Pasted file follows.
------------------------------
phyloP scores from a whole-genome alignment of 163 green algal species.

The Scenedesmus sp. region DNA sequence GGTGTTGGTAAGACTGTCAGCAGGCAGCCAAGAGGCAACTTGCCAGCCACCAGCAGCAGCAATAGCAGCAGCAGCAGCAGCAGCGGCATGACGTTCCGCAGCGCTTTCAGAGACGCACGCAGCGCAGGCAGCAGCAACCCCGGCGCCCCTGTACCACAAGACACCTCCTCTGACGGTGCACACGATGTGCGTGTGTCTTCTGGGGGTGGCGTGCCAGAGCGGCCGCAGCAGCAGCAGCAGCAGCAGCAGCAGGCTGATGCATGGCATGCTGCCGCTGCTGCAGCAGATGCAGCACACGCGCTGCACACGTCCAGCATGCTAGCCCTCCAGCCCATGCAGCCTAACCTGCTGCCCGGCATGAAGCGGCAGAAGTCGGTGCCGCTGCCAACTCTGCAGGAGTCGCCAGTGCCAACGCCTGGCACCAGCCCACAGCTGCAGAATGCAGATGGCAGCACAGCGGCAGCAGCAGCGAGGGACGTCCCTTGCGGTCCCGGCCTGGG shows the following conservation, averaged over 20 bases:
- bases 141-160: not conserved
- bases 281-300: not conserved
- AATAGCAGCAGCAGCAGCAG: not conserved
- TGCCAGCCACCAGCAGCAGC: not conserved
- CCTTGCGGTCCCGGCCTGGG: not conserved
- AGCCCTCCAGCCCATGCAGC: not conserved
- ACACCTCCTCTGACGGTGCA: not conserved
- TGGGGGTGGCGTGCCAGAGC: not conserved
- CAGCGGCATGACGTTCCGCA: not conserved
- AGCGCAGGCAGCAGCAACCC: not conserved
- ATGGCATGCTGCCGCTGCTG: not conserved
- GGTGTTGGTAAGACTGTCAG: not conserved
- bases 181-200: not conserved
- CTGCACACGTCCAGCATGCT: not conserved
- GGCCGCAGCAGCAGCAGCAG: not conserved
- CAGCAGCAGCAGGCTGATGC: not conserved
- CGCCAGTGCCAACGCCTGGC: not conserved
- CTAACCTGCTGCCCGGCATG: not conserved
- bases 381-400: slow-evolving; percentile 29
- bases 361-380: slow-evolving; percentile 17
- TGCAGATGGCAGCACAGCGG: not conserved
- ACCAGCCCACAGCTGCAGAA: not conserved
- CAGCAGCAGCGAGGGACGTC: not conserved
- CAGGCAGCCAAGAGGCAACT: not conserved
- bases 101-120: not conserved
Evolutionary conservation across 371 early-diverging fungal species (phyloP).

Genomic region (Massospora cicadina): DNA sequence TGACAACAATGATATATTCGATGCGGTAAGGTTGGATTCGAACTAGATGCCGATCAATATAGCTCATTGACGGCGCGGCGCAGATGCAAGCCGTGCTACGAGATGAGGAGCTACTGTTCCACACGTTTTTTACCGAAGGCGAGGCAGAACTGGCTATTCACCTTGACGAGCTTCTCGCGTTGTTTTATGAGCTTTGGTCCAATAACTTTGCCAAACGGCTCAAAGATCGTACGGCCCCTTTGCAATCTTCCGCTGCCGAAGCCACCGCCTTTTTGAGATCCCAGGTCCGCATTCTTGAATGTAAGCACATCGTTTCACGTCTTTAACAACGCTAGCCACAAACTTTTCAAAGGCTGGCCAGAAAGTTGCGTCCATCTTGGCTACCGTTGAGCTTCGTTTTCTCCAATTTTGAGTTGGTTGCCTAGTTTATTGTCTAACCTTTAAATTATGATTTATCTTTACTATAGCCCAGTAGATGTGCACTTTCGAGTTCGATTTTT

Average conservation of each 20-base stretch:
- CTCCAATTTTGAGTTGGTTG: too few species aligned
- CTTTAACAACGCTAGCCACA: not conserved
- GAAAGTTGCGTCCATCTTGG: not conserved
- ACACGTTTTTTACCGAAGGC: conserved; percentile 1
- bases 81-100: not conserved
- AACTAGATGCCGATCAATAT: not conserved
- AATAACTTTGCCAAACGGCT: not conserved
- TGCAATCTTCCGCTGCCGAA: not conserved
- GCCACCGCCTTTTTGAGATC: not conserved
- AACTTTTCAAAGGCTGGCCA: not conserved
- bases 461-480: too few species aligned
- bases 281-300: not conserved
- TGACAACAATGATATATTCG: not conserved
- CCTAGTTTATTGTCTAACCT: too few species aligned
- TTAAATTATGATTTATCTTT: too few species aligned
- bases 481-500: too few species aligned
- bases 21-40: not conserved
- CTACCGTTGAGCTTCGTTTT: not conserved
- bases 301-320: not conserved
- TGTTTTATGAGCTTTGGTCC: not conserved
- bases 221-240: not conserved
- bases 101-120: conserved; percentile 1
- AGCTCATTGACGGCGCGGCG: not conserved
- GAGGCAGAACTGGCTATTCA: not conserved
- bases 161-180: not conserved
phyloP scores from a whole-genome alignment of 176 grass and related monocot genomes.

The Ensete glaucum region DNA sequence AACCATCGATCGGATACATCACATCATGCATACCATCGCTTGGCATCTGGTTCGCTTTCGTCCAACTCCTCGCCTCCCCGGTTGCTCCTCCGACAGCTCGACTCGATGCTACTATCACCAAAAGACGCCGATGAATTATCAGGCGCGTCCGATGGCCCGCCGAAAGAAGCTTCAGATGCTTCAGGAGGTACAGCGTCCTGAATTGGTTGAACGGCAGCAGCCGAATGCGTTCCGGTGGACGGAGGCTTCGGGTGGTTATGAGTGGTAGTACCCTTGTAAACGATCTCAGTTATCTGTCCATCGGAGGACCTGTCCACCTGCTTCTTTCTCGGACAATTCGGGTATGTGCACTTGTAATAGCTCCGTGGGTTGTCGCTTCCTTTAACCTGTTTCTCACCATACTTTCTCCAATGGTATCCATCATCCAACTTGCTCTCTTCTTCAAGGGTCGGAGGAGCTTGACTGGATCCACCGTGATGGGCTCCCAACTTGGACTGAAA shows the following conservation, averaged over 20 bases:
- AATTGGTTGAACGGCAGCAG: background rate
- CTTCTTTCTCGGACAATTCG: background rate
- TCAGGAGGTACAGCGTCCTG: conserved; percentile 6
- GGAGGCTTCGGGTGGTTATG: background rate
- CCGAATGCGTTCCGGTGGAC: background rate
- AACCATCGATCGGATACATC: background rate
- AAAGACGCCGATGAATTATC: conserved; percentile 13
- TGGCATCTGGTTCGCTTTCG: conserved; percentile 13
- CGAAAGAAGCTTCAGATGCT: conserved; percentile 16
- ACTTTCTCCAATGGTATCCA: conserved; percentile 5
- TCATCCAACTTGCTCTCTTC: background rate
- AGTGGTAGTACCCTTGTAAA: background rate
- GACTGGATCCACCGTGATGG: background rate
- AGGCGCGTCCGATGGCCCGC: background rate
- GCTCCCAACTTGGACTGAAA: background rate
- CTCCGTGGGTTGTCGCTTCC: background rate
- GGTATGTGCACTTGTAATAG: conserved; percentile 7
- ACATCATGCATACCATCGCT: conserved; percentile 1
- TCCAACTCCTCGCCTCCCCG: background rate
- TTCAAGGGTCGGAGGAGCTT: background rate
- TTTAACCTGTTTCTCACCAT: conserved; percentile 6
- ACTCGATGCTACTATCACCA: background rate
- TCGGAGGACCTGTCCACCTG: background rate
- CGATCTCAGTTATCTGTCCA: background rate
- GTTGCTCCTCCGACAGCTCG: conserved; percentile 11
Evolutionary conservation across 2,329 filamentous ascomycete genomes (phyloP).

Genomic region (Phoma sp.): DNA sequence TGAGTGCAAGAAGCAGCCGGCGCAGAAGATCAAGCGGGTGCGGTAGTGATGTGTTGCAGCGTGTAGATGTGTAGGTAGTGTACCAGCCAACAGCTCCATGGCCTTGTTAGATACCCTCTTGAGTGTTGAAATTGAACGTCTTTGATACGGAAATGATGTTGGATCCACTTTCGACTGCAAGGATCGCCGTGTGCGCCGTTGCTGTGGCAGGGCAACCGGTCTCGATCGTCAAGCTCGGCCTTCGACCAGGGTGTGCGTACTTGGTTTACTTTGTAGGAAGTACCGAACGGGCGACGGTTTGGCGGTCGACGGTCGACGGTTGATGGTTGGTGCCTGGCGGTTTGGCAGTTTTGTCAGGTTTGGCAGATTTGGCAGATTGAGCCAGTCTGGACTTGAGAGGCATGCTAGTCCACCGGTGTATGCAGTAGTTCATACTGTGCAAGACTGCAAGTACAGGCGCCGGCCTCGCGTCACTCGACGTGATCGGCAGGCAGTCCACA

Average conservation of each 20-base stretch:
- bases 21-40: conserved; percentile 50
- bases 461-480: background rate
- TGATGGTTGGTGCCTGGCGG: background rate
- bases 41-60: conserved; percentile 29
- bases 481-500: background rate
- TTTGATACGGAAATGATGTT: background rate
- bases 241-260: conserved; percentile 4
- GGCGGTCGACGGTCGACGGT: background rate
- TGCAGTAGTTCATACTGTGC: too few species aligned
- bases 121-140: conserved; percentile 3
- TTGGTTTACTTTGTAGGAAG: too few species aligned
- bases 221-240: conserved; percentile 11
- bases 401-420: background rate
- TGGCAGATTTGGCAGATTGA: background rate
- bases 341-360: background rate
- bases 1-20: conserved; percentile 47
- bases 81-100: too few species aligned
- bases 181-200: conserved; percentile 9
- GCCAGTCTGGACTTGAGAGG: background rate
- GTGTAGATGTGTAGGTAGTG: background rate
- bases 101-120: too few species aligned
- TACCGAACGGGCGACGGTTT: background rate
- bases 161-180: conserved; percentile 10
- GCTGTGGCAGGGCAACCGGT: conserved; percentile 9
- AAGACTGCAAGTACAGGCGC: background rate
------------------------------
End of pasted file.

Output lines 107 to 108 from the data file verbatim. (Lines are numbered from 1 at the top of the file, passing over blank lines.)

- TACCGAACGGGCGACGGTTT: background rate
- bases 161-180: conserved; percentile 10